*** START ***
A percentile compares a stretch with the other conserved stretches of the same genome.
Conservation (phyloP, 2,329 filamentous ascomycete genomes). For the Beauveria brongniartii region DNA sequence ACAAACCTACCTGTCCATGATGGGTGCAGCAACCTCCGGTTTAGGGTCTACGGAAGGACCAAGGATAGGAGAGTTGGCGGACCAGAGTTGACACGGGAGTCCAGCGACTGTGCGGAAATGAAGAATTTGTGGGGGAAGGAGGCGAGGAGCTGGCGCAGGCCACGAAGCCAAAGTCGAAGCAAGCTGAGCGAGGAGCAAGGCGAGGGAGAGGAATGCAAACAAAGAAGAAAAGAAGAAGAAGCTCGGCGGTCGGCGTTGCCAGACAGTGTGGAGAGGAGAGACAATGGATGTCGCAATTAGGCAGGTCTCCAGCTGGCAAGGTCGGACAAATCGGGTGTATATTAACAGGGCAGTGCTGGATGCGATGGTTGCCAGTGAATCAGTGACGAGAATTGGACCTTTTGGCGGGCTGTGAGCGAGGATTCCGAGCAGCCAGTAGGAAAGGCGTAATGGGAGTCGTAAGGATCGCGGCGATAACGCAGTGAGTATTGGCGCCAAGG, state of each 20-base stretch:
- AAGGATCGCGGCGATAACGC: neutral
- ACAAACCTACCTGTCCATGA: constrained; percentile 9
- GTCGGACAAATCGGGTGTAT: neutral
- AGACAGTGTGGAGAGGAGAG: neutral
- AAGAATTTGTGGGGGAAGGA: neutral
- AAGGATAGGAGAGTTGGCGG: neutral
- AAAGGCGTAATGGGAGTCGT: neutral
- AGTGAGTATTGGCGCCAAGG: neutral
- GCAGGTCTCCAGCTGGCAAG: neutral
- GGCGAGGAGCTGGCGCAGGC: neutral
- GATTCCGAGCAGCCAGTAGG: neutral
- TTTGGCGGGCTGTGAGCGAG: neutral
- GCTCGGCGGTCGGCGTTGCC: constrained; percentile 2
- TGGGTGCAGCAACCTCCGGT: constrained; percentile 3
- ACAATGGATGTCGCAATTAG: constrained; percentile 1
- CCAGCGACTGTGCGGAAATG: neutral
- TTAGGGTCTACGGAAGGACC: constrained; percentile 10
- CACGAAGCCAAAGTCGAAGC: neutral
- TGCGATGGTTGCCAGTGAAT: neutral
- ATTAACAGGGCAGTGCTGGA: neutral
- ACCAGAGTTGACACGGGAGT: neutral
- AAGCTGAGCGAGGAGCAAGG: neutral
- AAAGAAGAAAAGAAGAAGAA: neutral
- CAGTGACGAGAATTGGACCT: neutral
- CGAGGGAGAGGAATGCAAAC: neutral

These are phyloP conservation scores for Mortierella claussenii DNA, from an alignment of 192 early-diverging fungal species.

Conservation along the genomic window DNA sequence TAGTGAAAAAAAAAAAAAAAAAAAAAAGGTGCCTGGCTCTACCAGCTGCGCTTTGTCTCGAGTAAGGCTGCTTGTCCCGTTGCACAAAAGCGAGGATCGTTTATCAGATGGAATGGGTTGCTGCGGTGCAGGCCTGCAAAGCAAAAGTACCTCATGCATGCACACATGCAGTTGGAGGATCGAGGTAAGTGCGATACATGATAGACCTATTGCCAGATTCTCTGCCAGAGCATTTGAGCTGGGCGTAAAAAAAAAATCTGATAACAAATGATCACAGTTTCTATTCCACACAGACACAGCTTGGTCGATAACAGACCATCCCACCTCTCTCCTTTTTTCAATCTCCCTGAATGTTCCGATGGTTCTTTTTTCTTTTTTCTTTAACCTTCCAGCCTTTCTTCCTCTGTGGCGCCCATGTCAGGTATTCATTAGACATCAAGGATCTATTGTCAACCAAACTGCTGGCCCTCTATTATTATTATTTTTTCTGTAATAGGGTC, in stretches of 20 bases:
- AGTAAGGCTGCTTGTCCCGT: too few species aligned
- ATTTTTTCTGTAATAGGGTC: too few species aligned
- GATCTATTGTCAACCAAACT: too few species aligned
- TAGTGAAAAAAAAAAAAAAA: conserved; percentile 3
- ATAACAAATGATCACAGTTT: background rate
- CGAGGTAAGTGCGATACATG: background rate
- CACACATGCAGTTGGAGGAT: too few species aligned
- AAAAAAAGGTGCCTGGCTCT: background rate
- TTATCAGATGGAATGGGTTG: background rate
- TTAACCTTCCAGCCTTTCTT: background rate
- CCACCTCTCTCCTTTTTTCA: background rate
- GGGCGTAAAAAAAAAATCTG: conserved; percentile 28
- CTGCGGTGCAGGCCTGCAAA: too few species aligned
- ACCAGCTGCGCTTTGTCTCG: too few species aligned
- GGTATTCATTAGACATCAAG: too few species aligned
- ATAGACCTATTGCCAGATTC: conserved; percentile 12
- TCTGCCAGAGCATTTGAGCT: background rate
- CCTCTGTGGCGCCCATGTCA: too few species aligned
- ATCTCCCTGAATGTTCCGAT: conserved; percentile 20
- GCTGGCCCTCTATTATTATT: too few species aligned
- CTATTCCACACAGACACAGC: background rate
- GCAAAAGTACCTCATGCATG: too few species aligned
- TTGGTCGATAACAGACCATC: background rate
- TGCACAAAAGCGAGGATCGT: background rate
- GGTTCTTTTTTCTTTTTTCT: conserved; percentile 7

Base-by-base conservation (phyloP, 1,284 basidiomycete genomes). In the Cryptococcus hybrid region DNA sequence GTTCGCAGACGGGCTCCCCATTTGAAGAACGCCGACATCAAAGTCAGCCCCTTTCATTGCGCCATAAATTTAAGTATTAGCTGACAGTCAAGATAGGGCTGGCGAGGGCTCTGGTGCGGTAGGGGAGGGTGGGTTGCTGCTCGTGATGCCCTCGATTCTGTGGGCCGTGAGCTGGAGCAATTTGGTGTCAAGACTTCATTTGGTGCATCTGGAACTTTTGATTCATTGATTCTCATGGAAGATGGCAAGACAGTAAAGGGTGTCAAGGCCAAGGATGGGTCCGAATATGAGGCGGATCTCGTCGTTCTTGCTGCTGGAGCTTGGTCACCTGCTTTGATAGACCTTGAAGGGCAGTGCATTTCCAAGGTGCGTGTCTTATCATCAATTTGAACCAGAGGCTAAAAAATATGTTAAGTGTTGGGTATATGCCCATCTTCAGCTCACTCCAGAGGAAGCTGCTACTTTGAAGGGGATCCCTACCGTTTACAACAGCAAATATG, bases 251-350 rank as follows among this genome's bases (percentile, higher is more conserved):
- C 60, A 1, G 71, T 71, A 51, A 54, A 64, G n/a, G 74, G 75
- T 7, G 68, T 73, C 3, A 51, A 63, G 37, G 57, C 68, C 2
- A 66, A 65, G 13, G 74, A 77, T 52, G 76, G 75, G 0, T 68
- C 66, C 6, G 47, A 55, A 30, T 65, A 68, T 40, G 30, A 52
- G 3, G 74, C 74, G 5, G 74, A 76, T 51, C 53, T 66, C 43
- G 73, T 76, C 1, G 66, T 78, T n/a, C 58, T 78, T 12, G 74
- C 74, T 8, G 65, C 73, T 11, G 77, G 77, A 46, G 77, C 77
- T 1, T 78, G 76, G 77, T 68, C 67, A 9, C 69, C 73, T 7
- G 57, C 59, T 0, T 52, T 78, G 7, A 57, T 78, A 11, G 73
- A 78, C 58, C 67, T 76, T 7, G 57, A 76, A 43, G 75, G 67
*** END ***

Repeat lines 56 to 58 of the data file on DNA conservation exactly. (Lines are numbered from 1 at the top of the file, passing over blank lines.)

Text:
- C 60, A 1, G 71, T 71, A 51, A 54, A 64, G n/a, G 74, G 75
- T 7, G 68, T 73, C 3, A 51, A 63, G 37, G 57, C 68, C 2
- A 66, A 65, G 13, G 74, A 77, T 52, G 76, G 75, G 0, T 68